I am trying to find all integer solutions to the modular congruence $5x^7+x^2+2x \equiv 2\pmod {28}$

I broke it up into 2 cases: that is $\pmod 2,\pmod 7$.

Using the laws of congruence and Fermat's Little Theorem I got:

$5x^7+x^2+2x \equiv x\equiv1\pmod 2$


$5x^7+x^2+2x \equiv x^2+7x\pmod 2$

but I am not sure how to use this result I got. Can anyone help please?

  • 1
    $\begingroup$ Stop cheating on your Math 135 assignments! I will quote that on the first page of this assignment it says "Do not look up full or partial solutions on the Internet or in printed sources." $\endgroup$ – user323215 Mar 16 '16 at 0:31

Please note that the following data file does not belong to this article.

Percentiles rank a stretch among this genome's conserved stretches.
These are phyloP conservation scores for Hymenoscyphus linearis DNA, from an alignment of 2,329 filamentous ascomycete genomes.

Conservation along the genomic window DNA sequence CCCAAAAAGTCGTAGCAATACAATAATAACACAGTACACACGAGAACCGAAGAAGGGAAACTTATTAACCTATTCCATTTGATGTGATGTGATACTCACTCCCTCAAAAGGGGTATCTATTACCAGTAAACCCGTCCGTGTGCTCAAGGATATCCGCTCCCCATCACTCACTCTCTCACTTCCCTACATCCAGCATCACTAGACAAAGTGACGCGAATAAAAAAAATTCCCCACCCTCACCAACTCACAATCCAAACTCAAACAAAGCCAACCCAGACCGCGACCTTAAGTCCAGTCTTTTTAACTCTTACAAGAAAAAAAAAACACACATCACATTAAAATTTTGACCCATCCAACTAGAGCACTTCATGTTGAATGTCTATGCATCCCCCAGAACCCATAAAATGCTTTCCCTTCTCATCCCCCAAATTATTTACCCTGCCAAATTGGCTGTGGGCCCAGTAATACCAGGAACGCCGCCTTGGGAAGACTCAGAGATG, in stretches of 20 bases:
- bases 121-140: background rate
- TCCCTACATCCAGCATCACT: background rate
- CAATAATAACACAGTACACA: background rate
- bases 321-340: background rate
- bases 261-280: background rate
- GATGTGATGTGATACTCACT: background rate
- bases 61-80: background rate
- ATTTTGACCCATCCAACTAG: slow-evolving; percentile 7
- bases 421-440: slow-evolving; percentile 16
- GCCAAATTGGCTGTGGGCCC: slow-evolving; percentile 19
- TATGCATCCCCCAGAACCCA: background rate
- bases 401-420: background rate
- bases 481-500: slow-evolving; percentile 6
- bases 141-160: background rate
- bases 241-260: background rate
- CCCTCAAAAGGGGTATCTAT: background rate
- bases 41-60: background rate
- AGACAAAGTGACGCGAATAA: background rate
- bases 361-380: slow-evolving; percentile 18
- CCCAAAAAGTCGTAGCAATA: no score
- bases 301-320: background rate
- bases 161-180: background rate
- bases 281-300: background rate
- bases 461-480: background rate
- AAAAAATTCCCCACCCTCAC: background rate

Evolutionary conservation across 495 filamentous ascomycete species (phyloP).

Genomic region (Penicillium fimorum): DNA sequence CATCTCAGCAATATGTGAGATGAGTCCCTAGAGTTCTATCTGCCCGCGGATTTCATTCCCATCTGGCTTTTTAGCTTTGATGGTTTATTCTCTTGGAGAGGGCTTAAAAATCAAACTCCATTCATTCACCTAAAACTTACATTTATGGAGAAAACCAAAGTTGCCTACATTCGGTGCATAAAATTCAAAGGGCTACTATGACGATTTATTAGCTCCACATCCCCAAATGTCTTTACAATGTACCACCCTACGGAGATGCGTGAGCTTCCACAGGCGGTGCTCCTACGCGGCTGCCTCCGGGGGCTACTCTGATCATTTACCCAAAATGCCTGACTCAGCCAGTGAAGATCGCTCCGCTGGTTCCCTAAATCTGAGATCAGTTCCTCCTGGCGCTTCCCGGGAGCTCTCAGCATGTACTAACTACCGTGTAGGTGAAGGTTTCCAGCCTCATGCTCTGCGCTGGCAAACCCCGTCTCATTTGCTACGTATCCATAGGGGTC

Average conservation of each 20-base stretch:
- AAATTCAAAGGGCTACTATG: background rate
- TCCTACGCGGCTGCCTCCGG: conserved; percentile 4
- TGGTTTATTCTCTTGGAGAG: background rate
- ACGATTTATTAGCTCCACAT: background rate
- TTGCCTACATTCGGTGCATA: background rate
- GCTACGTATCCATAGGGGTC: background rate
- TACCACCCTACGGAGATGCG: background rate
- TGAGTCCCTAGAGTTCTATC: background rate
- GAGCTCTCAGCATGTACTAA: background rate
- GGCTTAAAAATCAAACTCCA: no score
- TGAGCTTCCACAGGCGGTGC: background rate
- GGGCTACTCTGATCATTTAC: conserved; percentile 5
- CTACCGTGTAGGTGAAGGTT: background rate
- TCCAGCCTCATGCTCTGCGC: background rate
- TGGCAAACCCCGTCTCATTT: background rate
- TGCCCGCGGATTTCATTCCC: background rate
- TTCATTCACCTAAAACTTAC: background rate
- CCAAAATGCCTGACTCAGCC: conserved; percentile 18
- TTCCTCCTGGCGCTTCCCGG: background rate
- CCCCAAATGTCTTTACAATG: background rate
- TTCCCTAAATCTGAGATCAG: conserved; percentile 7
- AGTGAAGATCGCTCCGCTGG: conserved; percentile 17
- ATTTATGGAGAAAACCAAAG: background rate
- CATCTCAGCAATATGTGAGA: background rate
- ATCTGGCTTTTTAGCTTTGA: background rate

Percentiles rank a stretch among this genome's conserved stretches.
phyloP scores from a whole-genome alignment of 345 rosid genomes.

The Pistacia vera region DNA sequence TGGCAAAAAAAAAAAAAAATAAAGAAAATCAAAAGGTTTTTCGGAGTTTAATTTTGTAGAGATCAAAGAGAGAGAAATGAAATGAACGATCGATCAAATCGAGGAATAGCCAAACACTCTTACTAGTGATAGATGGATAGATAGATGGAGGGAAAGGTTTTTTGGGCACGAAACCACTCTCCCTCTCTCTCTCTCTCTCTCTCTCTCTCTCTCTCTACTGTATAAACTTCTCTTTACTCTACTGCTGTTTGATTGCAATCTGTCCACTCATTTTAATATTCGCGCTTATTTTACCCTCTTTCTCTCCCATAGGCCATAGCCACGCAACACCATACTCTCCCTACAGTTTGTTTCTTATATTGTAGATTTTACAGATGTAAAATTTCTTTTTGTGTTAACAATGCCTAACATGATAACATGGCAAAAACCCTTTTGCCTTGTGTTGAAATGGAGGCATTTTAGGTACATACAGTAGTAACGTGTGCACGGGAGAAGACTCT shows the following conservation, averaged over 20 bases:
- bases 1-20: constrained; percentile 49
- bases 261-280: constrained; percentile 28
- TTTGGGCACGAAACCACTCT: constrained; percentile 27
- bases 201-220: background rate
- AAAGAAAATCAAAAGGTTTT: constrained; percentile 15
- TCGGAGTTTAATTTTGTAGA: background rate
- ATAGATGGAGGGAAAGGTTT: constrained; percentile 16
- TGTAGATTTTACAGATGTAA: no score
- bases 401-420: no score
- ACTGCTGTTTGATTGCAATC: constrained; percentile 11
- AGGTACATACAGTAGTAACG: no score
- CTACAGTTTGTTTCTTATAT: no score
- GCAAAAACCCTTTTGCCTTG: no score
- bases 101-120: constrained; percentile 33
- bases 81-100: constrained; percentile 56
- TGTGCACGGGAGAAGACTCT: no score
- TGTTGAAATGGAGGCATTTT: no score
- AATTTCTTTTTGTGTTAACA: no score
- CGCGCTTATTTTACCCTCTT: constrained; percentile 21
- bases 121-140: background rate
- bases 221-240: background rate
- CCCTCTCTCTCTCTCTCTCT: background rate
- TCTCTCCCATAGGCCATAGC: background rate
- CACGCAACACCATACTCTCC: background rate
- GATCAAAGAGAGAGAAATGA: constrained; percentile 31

You should break it up into $\pmod 4$ and $\pmod 7$.

That said, you are progressing in nearly the right way.

Notice that $5x^7+x^2+2x \equiv x^2+7x \equiv x^2 \equiv 2 \pmod 7$ from Fermat's Little Theorem. .

Also , $\pmod 4$ can be devided into two cases, when $x$ is odd and when $x$ is even.

If $x$ is even, note that $2x, 5x^7, x^2$ are all divisible by $4$.

If $x$ is odd, note that $x^2+2x+5x^7 \equiv 7x+1 \equiv 2 \pmod 4$.


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